Sounds like … soul-drenched traditional gospel with a rock 'n' roll spirit, as if the Staple Singers, Aretha Franklin, and Bob Dylan all convened for an evening concert.

At a glance … this is Mavis Staples at her very best: proclaiming the message of the civil-rights movement, while keeping her feet firmly planted on the gospel she's always held dear.

Mavis Staples was made for such a time as this. In her more than 40 years as a performer and civil-rights activist, she stepped outside the confines of the church to bring a message of hope to those that otherwise had little reason to be hopeful. As the lead singer of the iconic Staple Singers, she continually sang of a better home in the sky, a place where ain't nobody cryin'—perhaps resigned to the idea that heaven was the only home for her and her people.

Today, on the eve of the inauguration of America's first black president, the matriarch's admonitions can't help but appear anachronistic. They're museum pieces pointing to a time when the country was a house divided against itself—incapable to stand together even in the most basic of human tenets, let alone even dream of nominating a minority candidate to the highest office in the land.

Live: Hope at the Hideout finds Staples relating to an intimate audience, in word and song, what it was like to live in the America of old. Wise, weathered, and worn, her voice resounds with more command than ever, sounding like a preacher as she shares with her parishioners the most powerful selections from her acclaimed 2007 gemstone, We'll Never Turn Back.

Accompanied by a sparse three-piece band and a few backup vocalists, Staples brings to life the spirituals and freedom songs her late father Pops taught her to sing, yet with a conviction that's very much her own. "You know that when the Spirit hits you, you've got to move," says the singer after letting loose in an electric rendition of Pops' "Freedom Highway," a perfect segue for the civil-rights centerpiece "We Shall Not Be Moved."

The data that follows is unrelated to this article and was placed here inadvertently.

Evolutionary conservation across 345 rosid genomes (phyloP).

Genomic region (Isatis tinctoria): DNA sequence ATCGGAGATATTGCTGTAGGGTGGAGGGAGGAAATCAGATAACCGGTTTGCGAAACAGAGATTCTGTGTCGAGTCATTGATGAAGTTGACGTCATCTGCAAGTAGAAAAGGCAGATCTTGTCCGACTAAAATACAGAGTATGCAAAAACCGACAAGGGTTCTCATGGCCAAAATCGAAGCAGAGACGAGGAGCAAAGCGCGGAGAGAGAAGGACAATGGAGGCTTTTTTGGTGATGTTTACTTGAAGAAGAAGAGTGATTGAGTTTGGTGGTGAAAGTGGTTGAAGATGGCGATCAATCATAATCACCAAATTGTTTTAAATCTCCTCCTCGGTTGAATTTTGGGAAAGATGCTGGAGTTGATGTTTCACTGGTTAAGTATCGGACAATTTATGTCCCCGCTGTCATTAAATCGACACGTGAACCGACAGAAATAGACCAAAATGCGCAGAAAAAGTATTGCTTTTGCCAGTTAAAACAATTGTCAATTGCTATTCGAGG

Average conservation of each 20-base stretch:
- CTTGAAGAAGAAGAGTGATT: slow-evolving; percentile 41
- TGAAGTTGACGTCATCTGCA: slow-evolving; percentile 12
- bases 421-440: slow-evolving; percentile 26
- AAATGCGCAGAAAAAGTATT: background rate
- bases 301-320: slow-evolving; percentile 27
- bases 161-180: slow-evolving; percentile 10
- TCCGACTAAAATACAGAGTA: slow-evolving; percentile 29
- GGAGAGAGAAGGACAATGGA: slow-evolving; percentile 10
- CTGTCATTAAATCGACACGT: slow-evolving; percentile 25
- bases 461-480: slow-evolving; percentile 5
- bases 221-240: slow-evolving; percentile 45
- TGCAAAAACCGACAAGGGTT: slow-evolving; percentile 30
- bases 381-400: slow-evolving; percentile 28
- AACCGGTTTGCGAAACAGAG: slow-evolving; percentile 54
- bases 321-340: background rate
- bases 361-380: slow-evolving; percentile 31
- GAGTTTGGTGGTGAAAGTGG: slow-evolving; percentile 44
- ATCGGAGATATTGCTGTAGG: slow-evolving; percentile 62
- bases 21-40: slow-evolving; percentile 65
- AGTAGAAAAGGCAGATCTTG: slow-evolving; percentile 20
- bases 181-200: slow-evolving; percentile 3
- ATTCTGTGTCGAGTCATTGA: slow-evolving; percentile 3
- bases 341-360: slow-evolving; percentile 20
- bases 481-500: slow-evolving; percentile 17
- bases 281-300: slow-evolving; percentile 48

Don't think for a moment Staples is dwelling on the past. Aware of the crude reality of the times, she points to a silver lining in covers of "Will the Circle Be Unbroken" and "I'll Take You There," two of her family's biggest hits that here sound as timely as ever. God knows if these stories and songs will retain their allure as the country adapts and conforms to the idea of a black head of state. For now, they remain a ferocious reminder of the spirit and the struggle of a movement that will be perpetually etched in the fabric of our history: a harbinger of the hope that is now ours.

Live: Hope at the Hideout
Our Rating
4½ Stars - Excellent
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Release Date
November 1, 2008
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